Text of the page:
“The growth of video is massive at the moment. It’s one of the biggest trends of the decade,” said Cam-Do CEO Todd McCann to a group earlier this year at the BCTIA.
Vancouver-based Cam-Do designs, produces, and sells a number of solutions that expand the application of GoPro cameras. Among their customers are Google, NASA and National Geographic.
Relating to power, the company creates products for prolonged installations including battery, AC and solar. They also produce timers and controllers for time lapse and scheduling, enclosures for extra battery storage and security, and marine products such as deep water housings for underwater wifi extenders for applications beyond the GoPro specifications. Beyond this, the company ships synchronization products, used mostly by video professionals.
While there are already many cameras and accessories on the market, Cam-Do addresses systems and the equipment itself, allowing the cameras to domore.
The company was started by Peter Jennings, an avid paraglider.
After receiving a GoPro for his paragliding helmet as a gift, he tried to use the time lapse feature to record over several days but found it lasted no longer than two hours.
He then designed a controller that used the shutter power to run the processor with the camera off, using little power. This allowed 2,000 photos on one battery. Imagining others might be interested, Jennings posted to the GoPro forum.
He was correct. Among those interested was Scripps Institution of Oceanography, which wanted to create time lapse videos of undersea habitats. The controllers were sent to Palau where they were put on a coral reef and picked up ten days later. Not long after the Scripps team returned from Palau, they began showing their time lapse reef videos at conferences. Audience members were literally going to the site and ordering controllers as they watched the videos.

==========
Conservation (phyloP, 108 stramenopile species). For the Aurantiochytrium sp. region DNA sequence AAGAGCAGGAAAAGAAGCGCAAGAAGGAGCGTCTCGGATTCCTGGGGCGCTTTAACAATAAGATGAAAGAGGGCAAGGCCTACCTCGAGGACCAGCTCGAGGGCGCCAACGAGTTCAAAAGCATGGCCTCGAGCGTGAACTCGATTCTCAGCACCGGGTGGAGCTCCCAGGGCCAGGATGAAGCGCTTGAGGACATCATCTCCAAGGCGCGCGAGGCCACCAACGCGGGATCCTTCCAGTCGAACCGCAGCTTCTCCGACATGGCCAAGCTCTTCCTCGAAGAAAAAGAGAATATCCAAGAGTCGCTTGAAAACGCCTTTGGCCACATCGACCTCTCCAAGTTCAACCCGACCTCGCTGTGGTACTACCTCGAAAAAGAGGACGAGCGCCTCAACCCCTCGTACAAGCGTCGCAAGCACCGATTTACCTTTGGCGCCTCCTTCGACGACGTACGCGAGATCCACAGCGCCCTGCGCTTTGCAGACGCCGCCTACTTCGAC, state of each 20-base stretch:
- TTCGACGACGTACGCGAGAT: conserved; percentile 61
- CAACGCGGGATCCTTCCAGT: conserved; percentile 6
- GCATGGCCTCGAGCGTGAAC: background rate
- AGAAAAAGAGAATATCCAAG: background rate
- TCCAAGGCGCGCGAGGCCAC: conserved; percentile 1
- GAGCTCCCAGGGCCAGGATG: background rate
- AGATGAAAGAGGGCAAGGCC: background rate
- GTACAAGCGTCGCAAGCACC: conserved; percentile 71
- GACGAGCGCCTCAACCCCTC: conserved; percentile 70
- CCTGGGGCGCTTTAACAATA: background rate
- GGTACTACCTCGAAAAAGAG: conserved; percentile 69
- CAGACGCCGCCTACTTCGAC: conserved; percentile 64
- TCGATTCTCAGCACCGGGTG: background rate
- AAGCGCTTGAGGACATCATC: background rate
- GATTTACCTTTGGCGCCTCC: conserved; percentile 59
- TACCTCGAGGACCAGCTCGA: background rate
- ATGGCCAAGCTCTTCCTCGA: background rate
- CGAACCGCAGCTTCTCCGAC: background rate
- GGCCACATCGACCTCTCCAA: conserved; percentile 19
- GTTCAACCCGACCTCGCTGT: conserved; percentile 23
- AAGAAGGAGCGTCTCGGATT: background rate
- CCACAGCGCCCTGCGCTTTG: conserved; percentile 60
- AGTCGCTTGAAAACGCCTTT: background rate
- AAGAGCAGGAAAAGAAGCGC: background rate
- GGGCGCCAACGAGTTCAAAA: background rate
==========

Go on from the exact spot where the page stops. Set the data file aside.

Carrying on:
Orders continued to roll from there. Eighteen months later, Cam-Do had 26 products.
There are a couple of reasons that they chose to focus on the GoPro camera. One is because of the camera’s popularity. GoPro shipped over five million cameras last year. A second reason is because the GoPro is not just a sports camera. It has become popular across the professional sectors due its size, versatility, price point, and resolution.
Cam-Do focuses on three general use cases.
The first comprises any activity that connects multiple cameras together. This may be for 360 degree filming or for creating a time slice effect, in which a subject seems frozen in place and time as a camera appears to move around it, requiring synchronization amongst several cameras.
The second is underwater filming. The Cam-Do deepwater housing combined with a sonar or motion detector for marine life allows professionals to deploy a camera at the bottom of the ocean for weeks instead of hours.
The third is use case is outdoor or off-the-grid operations, with security, hunting, and wildlife observation among them. For this purpose, Cam-Do produces solar power system including a 6 watt solar panel. In fact, the most popular use for the products is at construction sites, which may need a photo a day for two years while a building goes up.
Another opportunity for Cam-Do arises from what they deem a gap in the cloud space. The idea is to allow video to be uploaded from the camera to the cloud, and edited with post-production software.
Describing the solution, McCann says, “What do you do with 30 cameras after you’re done filming? You’ve got 30 SD cards, 30 cameras to charge. In terms of workflow, it’s amplified so much. So we’re building software so that when you plug your camera in to charge it at the end of the day, it automatically downloads the footage, and then we’re building out the editing suite around that.”
Cam-Do has recently closed a seed round, and in the near term plans on connecting the camera to the internet while it’s in location.
McCann says, “Now we have the money and the resources, and it’s just the plan that we have to execute on.”